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Ancient Snail Shells Yield Record of Climate Change

Thursday, November 5, 2015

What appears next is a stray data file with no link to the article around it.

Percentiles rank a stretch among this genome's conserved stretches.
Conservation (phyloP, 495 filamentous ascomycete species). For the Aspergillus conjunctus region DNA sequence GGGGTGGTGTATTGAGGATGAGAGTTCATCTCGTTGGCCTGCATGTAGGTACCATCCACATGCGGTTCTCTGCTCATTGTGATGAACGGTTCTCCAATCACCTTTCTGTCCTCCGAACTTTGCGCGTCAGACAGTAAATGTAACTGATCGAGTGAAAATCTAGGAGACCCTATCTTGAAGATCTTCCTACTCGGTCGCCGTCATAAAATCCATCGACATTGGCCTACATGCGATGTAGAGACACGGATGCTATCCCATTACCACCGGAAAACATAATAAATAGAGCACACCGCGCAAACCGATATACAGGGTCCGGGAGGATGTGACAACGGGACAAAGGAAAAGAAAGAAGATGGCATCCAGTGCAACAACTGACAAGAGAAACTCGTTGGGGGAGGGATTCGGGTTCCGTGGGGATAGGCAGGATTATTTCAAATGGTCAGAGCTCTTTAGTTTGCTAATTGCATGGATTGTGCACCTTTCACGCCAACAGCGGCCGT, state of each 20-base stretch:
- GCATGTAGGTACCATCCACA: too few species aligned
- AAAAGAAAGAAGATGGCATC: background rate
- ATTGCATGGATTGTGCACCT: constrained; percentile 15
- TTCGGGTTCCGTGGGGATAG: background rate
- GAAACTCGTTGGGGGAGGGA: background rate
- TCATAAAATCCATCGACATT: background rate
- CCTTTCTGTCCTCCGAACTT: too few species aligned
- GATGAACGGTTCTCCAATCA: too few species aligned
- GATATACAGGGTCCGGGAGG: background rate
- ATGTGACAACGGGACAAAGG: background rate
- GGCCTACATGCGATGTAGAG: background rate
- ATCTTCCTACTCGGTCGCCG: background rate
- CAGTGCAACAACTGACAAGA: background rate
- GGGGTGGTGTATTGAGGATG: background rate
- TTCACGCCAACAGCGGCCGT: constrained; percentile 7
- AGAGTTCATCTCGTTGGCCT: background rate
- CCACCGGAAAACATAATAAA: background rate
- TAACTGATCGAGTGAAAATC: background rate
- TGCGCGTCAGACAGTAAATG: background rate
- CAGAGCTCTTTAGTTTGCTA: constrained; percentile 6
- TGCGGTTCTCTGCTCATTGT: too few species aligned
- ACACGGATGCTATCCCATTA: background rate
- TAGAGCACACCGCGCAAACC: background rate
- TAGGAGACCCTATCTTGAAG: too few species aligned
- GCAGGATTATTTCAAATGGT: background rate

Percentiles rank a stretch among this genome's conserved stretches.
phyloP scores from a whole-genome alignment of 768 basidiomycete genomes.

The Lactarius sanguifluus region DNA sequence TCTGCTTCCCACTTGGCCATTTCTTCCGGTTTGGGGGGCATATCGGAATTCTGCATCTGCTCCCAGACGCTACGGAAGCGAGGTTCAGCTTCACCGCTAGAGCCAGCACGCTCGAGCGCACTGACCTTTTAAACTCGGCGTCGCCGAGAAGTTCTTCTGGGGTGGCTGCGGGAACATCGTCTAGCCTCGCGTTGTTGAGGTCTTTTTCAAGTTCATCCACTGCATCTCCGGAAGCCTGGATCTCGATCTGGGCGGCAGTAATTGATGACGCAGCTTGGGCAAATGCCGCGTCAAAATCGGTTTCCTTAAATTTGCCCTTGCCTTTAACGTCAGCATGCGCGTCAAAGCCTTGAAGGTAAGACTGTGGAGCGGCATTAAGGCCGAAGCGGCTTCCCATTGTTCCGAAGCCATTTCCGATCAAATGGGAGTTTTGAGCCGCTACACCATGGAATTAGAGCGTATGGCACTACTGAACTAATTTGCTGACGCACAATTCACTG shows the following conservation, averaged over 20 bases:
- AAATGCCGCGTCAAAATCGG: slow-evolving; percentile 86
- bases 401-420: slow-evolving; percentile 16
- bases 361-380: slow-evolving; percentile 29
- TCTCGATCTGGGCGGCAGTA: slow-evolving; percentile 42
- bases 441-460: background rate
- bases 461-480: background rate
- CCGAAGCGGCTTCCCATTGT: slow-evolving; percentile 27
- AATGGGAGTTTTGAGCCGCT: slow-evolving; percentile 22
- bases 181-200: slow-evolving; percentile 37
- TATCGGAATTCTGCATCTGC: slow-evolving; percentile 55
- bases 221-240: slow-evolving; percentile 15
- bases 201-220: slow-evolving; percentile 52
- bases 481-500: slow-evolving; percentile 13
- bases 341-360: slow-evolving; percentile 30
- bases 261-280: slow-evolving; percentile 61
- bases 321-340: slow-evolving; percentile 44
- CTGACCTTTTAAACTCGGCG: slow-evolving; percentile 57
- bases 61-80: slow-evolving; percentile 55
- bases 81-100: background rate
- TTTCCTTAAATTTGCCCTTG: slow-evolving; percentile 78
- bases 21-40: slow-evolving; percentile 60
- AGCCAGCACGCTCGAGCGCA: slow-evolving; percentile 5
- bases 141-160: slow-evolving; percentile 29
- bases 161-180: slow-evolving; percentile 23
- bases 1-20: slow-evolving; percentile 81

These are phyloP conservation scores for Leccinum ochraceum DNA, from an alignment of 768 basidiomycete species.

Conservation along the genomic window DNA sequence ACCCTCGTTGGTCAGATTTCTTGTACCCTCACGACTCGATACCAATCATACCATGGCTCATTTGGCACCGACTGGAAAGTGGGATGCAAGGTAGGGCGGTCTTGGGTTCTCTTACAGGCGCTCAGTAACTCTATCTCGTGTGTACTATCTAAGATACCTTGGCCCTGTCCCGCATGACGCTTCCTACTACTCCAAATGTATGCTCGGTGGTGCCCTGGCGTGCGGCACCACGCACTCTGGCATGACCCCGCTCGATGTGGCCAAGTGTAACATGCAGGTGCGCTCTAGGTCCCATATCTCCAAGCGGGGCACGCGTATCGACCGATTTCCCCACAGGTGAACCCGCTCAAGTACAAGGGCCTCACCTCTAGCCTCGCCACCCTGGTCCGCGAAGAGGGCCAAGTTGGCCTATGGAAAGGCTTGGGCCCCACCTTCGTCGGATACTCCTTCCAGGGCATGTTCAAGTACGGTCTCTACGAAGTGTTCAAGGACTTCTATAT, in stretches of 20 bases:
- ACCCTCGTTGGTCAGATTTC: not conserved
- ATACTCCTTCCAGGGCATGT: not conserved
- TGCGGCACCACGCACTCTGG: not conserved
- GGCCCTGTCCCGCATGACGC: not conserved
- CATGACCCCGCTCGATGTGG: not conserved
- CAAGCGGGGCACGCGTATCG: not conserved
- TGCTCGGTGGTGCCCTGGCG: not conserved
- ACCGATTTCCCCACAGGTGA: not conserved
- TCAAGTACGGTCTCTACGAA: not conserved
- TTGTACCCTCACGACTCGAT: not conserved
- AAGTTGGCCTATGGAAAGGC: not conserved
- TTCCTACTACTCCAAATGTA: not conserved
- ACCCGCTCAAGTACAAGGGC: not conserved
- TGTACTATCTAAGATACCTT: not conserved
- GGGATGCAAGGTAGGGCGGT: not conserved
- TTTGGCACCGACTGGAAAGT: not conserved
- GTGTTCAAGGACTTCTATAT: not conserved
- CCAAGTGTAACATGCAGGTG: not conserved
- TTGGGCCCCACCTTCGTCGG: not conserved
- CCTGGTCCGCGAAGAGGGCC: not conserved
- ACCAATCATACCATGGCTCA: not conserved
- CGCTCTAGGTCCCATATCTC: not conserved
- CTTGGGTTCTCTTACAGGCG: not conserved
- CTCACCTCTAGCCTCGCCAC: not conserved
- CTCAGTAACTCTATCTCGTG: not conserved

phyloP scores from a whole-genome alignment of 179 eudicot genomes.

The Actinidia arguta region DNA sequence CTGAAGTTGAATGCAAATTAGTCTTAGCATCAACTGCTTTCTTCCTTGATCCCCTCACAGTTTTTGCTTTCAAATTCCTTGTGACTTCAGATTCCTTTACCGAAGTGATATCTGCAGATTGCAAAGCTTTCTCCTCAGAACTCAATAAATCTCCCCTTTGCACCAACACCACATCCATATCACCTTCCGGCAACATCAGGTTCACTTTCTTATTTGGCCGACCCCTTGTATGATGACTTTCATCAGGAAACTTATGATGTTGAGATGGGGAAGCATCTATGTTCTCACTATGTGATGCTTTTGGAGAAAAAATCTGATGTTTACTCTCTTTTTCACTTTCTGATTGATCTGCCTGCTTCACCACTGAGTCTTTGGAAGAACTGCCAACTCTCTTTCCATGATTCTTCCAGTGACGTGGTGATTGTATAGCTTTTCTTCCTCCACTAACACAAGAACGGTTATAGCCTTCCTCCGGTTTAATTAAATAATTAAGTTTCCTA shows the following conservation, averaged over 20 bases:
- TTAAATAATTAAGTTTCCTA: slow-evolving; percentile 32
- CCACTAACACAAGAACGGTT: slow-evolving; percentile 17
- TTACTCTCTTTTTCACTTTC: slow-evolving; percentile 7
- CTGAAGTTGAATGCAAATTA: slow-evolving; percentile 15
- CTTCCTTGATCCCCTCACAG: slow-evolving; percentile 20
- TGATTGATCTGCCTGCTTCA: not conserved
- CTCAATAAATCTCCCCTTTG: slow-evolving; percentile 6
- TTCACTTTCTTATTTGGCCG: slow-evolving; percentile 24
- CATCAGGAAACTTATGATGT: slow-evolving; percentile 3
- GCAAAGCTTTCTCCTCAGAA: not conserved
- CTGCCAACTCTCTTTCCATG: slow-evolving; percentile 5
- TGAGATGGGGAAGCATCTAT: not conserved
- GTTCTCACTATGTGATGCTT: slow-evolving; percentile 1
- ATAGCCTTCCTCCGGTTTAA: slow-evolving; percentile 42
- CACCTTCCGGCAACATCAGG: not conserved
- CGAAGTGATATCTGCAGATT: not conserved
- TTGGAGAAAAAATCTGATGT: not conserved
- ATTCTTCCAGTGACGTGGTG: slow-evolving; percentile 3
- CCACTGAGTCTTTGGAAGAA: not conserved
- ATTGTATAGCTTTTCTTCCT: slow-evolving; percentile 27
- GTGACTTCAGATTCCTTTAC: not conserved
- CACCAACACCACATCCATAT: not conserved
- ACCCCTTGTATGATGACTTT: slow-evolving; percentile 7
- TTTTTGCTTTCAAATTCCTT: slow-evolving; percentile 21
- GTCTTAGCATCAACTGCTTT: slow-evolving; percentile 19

snails climate changeCINCINNATI, OHIO—Snail shells collected from an archaeological site in northeast Morocco have been analyzed to determine the climate conditions in the region between 10,800 and 6,700 years ago by Yurena Yanes of the University of Cincinnati, Rainer Hutterer of the Zoologisches Forschungsmuseum, and Jorg Linstadter from the University of Cologne. “Because the isotopes of snail shells are only influenced by temperature and water conditions and not by humans, we have natural archives at the time of prehistoric occupation,” Yanes said in a press release. The researchers found that the climate grew warmer and could have supported the switch from hunting and gathering to agriculture. “Even though previous research has not observed major climate change at that temporal transition at the study site, with the oxygen isotope analysis of these shells, we have evidence for a significant natural climate change,” she explained. For more about prehistoric snails, go to "What Paleolithic People Were Really Eating."

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